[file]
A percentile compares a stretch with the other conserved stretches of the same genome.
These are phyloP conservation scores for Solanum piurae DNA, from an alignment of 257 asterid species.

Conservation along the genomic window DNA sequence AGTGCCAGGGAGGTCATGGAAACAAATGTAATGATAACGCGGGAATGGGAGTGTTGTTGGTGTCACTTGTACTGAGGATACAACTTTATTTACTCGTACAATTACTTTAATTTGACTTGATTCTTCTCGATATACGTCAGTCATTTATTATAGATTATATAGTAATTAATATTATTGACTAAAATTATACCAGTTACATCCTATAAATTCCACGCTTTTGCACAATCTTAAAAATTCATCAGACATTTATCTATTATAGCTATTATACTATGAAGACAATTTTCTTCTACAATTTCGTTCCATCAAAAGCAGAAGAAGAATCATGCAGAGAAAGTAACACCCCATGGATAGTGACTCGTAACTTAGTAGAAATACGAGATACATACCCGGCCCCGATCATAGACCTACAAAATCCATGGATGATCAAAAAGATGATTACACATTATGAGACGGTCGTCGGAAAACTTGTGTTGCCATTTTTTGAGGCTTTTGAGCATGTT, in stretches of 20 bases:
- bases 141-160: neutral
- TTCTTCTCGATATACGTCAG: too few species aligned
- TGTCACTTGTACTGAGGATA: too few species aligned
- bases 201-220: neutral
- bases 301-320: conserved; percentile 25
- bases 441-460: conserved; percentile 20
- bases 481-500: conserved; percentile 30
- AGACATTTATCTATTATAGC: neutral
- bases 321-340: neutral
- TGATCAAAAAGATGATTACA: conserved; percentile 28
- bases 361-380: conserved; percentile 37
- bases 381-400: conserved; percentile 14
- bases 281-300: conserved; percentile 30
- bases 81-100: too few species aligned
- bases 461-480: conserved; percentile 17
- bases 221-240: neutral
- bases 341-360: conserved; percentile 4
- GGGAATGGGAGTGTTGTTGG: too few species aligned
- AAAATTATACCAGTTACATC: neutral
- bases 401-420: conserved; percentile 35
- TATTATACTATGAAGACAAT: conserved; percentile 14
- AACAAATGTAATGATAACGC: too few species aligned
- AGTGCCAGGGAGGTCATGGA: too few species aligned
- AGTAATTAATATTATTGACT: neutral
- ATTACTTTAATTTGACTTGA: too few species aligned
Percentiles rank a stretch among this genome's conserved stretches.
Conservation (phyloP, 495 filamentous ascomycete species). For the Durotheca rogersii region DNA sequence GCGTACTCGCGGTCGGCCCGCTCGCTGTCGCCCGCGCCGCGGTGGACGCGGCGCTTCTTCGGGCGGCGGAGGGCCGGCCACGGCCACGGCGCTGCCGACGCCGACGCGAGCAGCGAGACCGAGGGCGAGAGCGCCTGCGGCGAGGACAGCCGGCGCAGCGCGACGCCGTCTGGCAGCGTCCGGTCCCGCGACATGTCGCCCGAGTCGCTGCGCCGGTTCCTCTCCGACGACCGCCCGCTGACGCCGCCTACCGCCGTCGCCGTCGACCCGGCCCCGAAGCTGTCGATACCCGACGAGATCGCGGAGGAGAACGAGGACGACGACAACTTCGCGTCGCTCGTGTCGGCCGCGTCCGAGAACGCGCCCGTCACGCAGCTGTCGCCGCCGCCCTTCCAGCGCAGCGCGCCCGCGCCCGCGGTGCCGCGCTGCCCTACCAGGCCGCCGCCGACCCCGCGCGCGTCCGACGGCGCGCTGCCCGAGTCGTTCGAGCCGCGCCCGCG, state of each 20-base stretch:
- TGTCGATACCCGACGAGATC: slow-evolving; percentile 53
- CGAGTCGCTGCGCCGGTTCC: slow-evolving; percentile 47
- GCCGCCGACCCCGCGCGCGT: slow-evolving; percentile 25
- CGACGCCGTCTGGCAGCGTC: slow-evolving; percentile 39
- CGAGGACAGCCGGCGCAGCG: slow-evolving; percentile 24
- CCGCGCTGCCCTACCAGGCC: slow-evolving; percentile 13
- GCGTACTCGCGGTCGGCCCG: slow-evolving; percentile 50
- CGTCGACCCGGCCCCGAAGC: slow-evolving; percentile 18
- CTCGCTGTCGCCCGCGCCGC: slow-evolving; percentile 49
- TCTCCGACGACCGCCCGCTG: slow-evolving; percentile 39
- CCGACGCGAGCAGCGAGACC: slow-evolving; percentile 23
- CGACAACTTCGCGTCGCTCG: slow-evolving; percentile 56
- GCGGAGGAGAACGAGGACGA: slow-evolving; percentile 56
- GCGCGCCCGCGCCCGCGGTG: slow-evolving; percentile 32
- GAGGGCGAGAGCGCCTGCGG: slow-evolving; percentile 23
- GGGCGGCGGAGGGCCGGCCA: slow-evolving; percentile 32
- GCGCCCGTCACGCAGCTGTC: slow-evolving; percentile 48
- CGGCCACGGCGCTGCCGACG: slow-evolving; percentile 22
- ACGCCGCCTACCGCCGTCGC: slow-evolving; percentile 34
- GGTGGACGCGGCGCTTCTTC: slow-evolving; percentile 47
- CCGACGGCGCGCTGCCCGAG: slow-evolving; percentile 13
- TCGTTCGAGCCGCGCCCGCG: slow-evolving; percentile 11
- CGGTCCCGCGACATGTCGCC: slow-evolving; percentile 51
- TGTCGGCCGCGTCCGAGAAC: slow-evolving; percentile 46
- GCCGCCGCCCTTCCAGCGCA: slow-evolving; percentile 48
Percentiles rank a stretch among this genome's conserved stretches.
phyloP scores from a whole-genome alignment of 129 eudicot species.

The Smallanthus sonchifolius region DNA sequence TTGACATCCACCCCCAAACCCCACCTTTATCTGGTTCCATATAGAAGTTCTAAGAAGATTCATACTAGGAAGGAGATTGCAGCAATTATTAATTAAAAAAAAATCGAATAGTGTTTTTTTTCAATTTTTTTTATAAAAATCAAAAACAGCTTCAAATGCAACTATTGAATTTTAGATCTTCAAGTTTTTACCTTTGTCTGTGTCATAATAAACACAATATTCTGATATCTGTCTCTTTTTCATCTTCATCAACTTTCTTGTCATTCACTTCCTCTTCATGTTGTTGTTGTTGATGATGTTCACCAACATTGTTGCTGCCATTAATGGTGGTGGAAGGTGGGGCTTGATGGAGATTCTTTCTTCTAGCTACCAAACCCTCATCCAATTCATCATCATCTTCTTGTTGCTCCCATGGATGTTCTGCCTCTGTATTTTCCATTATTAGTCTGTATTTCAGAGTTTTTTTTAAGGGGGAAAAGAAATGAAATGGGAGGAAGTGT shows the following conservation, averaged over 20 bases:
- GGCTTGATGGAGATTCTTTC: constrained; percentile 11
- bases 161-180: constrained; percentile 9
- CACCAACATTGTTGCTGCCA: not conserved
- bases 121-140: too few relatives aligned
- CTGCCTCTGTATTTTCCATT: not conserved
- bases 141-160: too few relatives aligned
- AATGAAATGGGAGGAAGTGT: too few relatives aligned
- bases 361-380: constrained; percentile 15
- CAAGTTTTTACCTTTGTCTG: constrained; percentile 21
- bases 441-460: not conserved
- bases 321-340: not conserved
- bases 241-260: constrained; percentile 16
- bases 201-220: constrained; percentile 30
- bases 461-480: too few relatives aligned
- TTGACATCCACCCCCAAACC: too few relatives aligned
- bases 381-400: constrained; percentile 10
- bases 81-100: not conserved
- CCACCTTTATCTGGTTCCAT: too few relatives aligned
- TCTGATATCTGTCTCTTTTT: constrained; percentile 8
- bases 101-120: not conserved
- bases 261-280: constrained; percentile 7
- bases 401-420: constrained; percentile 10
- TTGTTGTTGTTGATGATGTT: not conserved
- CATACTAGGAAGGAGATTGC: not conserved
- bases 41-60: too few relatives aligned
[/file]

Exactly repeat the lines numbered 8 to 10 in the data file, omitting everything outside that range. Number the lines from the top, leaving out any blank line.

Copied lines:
- bases 301-320: conserved; percentile 25
- bases 441-460: conserved; percentile 20
- bases 481-500: conserved; percentile 30